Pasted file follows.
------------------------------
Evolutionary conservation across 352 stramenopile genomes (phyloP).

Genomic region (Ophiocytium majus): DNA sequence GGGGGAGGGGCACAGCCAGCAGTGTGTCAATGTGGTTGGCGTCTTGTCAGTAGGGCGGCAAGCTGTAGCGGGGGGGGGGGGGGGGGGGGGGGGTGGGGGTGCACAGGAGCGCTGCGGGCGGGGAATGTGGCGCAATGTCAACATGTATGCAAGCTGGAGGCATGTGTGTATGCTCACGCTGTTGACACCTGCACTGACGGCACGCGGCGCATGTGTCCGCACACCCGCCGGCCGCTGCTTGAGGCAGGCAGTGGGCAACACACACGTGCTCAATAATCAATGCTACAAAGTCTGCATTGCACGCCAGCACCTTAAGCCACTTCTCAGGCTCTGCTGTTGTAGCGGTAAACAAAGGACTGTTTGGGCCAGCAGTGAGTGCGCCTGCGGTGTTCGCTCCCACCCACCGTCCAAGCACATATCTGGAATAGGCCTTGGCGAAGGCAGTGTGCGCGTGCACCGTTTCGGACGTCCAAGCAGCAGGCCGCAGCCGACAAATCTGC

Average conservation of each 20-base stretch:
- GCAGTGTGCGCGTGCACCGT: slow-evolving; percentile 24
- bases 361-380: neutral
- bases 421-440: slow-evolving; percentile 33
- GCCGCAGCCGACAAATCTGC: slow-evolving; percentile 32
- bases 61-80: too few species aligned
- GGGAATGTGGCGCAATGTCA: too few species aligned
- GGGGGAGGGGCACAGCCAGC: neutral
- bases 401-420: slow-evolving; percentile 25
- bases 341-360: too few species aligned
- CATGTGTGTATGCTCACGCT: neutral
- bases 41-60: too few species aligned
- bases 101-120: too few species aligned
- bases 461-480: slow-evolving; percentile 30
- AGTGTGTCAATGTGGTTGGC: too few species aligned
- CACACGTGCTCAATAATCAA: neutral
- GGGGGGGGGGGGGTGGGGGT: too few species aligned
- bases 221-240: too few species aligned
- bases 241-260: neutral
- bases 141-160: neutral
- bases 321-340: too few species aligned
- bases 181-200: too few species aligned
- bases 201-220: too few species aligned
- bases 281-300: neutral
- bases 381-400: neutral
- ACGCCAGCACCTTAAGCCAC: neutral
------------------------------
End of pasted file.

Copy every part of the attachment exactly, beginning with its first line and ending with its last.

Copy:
Evolutionary conservation across 352 stramenopile genomes (phyloP).

Genomic region (Ophiocytium majus): DNA sequence GGGGGAGGGGCACAGCCAGCAGTGTGTCAATGTGGTTGGCGTCTTGTCAGTAGGGCGGCAAGCTGTAGCGGGGGGGGGGGGGGGGGGGGGGGGTGGGGGTGCACAGGAGCGCTGCGGGCGGGGAATGTGGCGCAATGTCAACATGTATGCAAGCTGGAGGCATGTGTGTATGCTCACGCTGTTGACACCTGCACTGACGGCACGCGGCGCATGTGTCCGCACACCCGCCGGCCGCTGCTTGAGGCAGGCAGTGGGCAACACACACGTGCTCAATAATCAATGCTACAAAGTCTGCATTGCACGCCAGCACCTTAAGCCACTTCTCAGGCTCTGCTGTTGTAGCGGTAAACAAAGGACTGTTTGGGCCAGCAGTGAGTGCGCCTGCGGTGTTCGCTCCCACCCACCGTCCAAGCACATATCTGGAATAGGCCTTGGCGAAGGCAGTGTGCGCGTGCACCGTTTCGGACGTCCAAGCAGCAGGCCGCAGCCGACAAATCTGC

Average conservation of each 20-base stretch:
- GCAGTGTGCGCGTGCACCGT: slow-evolving; percentile 24
- bases 361-380: neutral
- bases 421-440: slow-evolving; percentile 33
- GCCGCAGCCGACAAATCTGC: slow-evolving; percentile 32
- bases 61-80: too few species aligned
- GGGAATGTGGCGCAATGTCA: too few species aligned
- GGGGGAGGGGCACAGCCAGC: neutral
- bases 401-420: slow-evolving; percentile 25
- bases 341-360: too few species aligned
- CATGTGTGTATGCTCACGCT: neutral
- bases 41-60: too few species aligned
- bases 101-120: too few species aligned
- bases 461-480: slow-evolving; percentile 30
- AGTGTGTCAATGTGGTTGGC: too few species aligned
- CACACGTGCTCAATAATCAA: neutral
- GGGGGGGGGGGGGTGGGGGT: too few species aligned
- bases 221-240: too few species aligned
- bases 241-260: neutral
- bases 141-160: neutral
- bases 321-340: too few species aligned
- bases 181-200: too few species aligned
- bases 201-220: too few species aligned
- bases 281-300: neutral
- bases 381-400: neutral
- ACGCCAGCACCTTAAGCCAC: neutral